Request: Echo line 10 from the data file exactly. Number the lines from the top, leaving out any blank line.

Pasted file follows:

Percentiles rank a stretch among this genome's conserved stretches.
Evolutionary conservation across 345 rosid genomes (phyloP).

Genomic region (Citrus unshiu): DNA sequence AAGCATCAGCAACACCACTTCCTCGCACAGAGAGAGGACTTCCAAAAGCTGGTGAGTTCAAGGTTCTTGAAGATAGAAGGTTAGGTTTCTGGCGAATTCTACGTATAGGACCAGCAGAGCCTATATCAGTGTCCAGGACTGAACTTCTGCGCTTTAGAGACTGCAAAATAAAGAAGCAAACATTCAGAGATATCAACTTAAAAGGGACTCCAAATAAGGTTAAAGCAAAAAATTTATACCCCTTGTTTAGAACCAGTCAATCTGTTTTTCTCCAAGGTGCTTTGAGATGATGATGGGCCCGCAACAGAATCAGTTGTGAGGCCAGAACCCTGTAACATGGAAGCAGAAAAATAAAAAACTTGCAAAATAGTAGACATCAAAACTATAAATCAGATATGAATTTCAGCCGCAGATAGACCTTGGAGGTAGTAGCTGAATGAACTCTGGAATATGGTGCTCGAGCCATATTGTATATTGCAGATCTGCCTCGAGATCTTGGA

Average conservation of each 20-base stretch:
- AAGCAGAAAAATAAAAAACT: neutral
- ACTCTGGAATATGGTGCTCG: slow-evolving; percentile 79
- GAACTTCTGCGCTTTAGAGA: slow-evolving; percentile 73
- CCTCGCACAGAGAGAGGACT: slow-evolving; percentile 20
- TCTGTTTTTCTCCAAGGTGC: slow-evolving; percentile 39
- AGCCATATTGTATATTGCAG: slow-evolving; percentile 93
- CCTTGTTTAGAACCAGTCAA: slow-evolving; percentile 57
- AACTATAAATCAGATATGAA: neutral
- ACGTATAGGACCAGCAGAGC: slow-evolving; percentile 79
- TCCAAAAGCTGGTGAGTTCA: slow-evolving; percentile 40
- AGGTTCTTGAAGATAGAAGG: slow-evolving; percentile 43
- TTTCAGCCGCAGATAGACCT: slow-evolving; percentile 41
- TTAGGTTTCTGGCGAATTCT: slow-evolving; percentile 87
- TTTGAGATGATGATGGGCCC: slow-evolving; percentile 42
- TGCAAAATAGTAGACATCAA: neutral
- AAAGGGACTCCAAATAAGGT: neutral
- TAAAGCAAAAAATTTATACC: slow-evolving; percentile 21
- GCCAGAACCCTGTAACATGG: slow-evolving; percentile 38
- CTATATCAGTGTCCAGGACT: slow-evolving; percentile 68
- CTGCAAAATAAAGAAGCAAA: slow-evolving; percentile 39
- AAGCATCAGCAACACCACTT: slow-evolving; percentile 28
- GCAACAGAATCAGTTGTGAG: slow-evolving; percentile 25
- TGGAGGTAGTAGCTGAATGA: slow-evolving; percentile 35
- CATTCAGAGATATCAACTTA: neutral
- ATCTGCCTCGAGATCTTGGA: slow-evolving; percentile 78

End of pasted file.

- AGCCATATTGTATATTGCAG: slow-evolving; percentile 93